Comparison: The Ever-Present Thief

It is a Friday night. My screen is the only source of light in a room that is growing darker by the second. The damage to my eyes is already fully underway. But they’ve been damaged from gazing into screens for quite some time.

I’ve had a good day. I only worked for half of it (I did some writing after the ‘formal’ work). When I came away from the desk I did my daily 120 push-ups and changed my clothes. I spent the rest of the afternoon driving and eating burritos and chatting and drinking coffee. It rained and then it got sunny and then it rained and so on. It was a warm and humid sort of afternoon, the type of one which is difficult to dress appropriately for.

I got home around 7:30PM and made a black pudding sandwich. Then I watched an hour of TV as I ate it.

This is all to say that I had quite a good day up until I went on Twitter and saw that a writer I know and admire who is further along the road than I won a writing competition I never entered. I wasn’t resentful of them. I didn’t harbour ill will towards them. But I did feel inadequate. I did feel like I wasn’t good enough. And suddenly my quite a lovely day turned ugly. Suddenly I didn’t feel good. I felt bad, and stressed and anxious, because in my mind I wasn’t doing enough to deserve value, to deserve anything.

I became less than because I’d compared myself to someone else.

Comparison is one of the more cruel aspects of life, and it’s never been easier to do. Before the internet you could only ever really compare yourself to people you knew in your life, or celebrities and famous people who’d become world renowned. Now you can compare yourself to the entire world once you have a stable wi-fi connection.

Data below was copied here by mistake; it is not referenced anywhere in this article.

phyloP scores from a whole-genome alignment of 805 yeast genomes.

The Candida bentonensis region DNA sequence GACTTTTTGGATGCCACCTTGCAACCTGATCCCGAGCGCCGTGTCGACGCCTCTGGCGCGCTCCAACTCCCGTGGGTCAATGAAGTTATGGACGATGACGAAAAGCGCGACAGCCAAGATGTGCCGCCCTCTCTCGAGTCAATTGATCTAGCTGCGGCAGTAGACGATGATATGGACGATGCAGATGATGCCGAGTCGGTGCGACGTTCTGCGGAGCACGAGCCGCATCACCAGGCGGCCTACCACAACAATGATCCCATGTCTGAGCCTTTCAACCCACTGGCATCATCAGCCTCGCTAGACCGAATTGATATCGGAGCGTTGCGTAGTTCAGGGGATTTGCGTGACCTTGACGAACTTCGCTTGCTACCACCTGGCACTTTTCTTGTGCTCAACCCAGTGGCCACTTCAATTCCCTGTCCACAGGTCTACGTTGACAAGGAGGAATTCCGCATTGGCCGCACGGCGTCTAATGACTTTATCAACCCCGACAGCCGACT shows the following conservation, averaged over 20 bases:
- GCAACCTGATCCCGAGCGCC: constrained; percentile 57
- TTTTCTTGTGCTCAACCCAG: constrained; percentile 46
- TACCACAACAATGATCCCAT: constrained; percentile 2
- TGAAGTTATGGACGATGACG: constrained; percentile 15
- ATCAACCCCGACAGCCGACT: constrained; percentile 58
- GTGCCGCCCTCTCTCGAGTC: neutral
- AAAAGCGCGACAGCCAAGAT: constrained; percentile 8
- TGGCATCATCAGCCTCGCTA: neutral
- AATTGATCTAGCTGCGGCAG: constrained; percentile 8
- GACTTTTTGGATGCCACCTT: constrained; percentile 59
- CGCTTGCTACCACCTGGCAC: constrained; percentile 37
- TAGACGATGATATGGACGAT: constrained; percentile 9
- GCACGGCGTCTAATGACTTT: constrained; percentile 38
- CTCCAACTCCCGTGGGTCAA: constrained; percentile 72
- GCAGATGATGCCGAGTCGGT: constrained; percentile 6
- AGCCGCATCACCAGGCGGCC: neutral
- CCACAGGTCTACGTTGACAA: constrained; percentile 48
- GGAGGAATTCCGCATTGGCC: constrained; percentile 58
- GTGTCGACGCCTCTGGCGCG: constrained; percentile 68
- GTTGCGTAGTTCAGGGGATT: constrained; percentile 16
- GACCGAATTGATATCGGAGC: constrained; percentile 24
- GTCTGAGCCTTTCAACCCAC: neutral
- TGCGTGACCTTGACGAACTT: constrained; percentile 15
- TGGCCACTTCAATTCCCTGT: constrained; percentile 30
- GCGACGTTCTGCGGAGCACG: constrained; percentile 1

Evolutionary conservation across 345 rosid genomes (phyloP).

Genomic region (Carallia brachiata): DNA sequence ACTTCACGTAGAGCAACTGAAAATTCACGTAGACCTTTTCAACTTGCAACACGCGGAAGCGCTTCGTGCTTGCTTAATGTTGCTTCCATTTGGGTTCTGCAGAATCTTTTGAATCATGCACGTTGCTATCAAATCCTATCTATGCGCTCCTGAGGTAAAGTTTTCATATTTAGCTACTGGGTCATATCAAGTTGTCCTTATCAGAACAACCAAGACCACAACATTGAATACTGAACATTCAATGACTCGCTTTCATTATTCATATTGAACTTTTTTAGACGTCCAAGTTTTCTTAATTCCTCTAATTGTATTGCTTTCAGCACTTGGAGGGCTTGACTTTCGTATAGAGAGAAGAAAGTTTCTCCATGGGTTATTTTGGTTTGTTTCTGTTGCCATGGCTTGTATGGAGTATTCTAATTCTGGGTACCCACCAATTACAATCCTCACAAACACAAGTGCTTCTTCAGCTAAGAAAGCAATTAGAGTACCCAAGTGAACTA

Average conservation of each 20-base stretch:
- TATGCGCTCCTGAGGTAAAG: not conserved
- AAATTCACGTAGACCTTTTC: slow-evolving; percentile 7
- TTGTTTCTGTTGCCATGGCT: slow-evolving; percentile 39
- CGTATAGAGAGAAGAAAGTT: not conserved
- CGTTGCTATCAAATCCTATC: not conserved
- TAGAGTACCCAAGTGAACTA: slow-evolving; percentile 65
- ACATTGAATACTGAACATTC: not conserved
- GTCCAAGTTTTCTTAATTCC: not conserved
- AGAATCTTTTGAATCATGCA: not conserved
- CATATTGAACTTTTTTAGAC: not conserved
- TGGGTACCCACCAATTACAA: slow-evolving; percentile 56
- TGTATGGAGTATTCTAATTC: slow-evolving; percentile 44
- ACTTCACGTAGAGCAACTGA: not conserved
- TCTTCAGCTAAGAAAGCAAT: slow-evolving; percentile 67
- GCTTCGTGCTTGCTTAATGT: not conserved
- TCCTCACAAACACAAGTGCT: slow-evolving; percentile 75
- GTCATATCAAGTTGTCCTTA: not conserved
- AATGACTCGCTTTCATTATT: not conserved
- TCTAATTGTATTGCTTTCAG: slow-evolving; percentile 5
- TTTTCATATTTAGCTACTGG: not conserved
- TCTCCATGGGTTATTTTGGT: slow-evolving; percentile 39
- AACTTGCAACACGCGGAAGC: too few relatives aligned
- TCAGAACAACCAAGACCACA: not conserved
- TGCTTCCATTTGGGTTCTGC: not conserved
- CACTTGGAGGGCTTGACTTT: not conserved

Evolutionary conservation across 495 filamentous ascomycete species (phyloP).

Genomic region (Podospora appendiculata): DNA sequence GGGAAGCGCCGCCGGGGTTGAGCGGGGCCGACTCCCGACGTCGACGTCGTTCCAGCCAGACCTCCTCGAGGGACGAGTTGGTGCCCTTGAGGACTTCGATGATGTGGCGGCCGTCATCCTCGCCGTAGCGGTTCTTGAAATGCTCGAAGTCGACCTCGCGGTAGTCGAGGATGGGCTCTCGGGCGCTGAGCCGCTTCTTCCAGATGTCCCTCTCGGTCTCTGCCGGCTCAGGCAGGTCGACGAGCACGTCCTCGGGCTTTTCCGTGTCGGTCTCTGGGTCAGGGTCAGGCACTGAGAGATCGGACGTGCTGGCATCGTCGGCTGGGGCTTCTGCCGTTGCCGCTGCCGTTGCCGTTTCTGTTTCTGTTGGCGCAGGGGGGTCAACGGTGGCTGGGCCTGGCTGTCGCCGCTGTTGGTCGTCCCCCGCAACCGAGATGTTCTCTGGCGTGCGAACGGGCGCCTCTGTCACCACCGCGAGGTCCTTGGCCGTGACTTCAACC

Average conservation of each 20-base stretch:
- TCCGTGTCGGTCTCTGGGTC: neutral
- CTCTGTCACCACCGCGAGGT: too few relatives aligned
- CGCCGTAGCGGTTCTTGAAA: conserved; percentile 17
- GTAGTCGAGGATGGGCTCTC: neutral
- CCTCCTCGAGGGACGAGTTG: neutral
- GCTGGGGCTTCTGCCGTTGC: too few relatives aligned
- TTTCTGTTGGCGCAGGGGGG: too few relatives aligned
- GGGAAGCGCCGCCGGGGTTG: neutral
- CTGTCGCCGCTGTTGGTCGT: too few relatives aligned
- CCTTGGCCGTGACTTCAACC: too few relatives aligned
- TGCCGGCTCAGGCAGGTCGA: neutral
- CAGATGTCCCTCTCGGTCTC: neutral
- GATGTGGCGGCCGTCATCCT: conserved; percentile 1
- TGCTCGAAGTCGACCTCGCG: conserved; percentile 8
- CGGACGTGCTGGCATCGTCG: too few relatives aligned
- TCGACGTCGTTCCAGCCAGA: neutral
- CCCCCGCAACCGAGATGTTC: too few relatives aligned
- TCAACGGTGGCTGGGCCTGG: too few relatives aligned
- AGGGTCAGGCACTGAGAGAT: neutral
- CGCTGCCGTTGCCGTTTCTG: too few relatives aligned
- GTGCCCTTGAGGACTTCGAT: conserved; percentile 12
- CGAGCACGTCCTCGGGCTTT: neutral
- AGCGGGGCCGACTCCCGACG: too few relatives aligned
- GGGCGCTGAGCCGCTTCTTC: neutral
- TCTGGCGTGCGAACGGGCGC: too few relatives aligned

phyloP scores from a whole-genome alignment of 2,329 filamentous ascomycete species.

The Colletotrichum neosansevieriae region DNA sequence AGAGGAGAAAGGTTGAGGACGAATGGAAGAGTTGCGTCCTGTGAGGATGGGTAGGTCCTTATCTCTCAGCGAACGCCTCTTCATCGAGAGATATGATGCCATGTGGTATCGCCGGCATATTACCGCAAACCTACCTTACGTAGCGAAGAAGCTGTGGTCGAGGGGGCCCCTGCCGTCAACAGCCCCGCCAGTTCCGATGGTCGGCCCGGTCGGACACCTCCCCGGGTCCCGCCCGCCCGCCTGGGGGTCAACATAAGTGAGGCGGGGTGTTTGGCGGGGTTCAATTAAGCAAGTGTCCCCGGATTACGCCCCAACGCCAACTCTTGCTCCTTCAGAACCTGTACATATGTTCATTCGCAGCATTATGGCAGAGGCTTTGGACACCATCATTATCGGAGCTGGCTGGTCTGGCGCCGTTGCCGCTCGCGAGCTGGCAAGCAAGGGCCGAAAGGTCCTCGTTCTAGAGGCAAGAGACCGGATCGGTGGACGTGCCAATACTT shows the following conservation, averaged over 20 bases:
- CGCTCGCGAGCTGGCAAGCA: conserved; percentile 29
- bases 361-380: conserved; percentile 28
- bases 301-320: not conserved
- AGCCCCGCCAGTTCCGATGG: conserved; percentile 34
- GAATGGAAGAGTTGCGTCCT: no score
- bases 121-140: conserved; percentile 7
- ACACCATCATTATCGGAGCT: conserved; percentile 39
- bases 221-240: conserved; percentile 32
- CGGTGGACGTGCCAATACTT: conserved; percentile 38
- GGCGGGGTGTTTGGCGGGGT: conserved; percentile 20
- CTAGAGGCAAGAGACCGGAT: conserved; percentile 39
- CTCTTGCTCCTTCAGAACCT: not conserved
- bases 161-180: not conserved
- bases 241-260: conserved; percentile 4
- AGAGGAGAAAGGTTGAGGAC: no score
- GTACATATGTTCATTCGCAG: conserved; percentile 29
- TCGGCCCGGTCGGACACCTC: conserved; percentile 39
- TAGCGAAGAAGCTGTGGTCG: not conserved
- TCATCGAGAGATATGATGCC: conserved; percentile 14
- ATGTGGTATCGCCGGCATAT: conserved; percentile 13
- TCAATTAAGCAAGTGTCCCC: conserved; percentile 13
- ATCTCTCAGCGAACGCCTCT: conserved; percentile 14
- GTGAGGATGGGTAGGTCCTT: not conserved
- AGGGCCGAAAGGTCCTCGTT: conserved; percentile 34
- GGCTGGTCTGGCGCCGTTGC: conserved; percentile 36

And so access to comparison on such a scale requires an incredible amount of discipline. It requires an ability to not peek over fences, even for a little bit. Because once you focus on what someone else is doing, your mind will automatically tally up some arbitrary score and tell you whether you feel good or bad about this comparison.

The worst part about comparison, I find, is that is that it unseats our locus of motivation. Rather than doing things for the pure love and enjoyment of it, we do things to get ahead, to gain acclaim, to shift the scales in our favour. Our endeavours become less passionate and more ego-driven.

This sort of shift can be subtle. It’s a tricky one to become aware of because our minds tell us it isn’t happening. We don’t want to believe we’re operating from a place of pride and ego. But when we are motivated by comparison, this is the only place that we could be operating from.

And the real threat of this, of course, is that it becomes far too easy to slip into resentment.

It could have been very easy for me to silently become resentful of that writer. I am very aware of having let this happen in the past. It’s not a very nice thing to admit but it is imperative to acknowledge if we ever wish to work our way out of it.

Comparing ourselves to others is entirely natural. It happens to us all at some point. But acting from a place of comparison is a habit. It is a choice we make over time.

The only way I know to combat it that I know of is to catch yourself in the moment. Rather than defaulting to comparison – frustration – resentment. Ask yourself why you’re comparing yourself in the first place..

More often than not, there is something within your own life that you aren’t satisfied with. Something you have control over. It never has anything to do with the people you’re drawing comparisons with.

I can guarantee that.

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